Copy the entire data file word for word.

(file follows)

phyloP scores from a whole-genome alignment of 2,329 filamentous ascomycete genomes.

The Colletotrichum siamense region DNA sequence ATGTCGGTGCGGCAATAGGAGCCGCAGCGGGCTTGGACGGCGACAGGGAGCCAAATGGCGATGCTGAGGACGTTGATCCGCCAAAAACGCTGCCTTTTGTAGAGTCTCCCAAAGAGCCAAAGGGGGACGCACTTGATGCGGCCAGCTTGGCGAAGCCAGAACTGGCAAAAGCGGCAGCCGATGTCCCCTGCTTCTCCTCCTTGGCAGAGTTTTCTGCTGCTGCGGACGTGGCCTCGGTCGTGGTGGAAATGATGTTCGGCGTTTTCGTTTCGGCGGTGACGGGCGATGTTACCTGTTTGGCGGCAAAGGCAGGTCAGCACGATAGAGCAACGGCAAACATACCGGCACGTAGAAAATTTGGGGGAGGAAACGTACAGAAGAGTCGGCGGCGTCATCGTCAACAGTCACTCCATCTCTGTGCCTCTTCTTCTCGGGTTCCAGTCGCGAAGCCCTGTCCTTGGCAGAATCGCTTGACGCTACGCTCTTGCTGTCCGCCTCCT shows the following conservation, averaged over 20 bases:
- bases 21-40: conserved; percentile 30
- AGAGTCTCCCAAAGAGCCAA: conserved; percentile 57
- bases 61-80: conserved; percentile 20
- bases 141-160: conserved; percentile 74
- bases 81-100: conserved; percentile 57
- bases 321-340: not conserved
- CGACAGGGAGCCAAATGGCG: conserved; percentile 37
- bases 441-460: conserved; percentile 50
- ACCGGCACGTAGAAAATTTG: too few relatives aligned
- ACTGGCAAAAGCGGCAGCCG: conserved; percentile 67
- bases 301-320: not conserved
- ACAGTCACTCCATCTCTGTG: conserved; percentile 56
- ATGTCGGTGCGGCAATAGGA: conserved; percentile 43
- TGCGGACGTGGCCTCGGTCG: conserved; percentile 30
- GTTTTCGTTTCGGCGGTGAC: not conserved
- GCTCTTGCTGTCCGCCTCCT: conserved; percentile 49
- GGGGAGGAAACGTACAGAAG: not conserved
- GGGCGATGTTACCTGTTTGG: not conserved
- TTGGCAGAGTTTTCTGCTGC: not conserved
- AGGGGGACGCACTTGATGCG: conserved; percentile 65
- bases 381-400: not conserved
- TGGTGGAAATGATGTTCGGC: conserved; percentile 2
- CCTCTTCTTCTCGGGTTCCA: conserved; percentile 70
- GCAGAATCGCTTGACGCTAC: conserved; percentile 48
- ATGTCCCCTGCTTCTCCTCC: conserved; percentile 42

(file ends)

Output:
phyloP scores from a whole-genome alignment of 2,329 filamentous ascomycete genomes.

The Colletotrichum siamense region DNA sequence ATGTCGGTGCGGCAATAGGAGCCGCAGCGGGCTTGGACGGCGACAGGGAGCCAAATGGCGATGCTGAGGACGTTGATCCGCCAAAAACGCTGCCTTTTGTAGAGTCTCCCAAAGAGCCAAAGGGGGACGCACTTGATGCGGCCAGCTTGGCGAAGCCAGAACTGGCAAAAGCGGCAGCCGATGTCCCCTGCTTCTCCTCCTTGGCAGAGTTTTCTGCTGCTGCGGACGTGGCCTCGGTCGTGGTGGAAATGATGTTCGGCGTTTTCGTTTCGGCGGTGACGGGCGATGTTACCTGTTTGGCGGCAAAGGCAGGTCAGCACGATAGAGCAACGGCAAACATACCGGCACGTAGAAAATTTGGGGGAGGAAACGTACAGAAGAGTCGGCGGCGTCATCGTCAACAGTCACTCCATCTCTGTGCCTCTTCTTCTCGGGTTCCAGTCGCGAAGCCCTGTCCTTGGCAGAATCGCTTGACGCTACGCTCTTGCTGTCCGCCTCCT shows the following conservation, averaged over 20 bases:
- bases 21-40: conserved; percentile 30
- AGAGTCTCCCAAAGAGCCAA: conserved; percentile 57
- bases 61-80: conserved; percentile 20
- bases 141-160: conserved; percentile 74
- bases 81-100: conserved; percentile 57
- bases 321-340: not conserved
- CGACAGGGAGCCAAATGGCG: conserved; percentile 37
- bases 441-460: conserved; percentile 50
- ACCGGCACGTAGAAAATTTG: too few relatives aligned
- ACTGGCAAAAGCGGCAGCCG: conserved; percentile 67
- bases 301-320: not conserved
- ACAGTCACTCCATCTCTGTG: conserved; percentile 56
- ATGTCGGTGCGGCAATAGGA: conserved; percentile 43
- TGCGGACGTGGCCTCGGTCG: conserved; percentile 30
- GTTTTCGTTTCGGCGGTGAC: not conserved
- GCTCTTGCTGTCCGCCTCCT: conserved; percentile 49
- GGGGAGGAAACGTACAGAAG: not conserved
- GGGCGATGTTACCTGTTTGG: not conserved
- TTGGCAGAGTTTTCTGCTGC: not conserved
- AGGGGGACGCACTTGATGCG: conserved; percentile 65
- bases 381-400: not conserved
- TGGTGGAAATGATGTTCGGC: conserved; percentile 2
- CCTCTTCTTCTCGGGTTCCA: conserved; percentile 70
- GCAGAATCGCTTGACGCTAC: conserved; percentile 48
- ATGTCCCCTGCTTCTCCTCC: conserved; percentile 42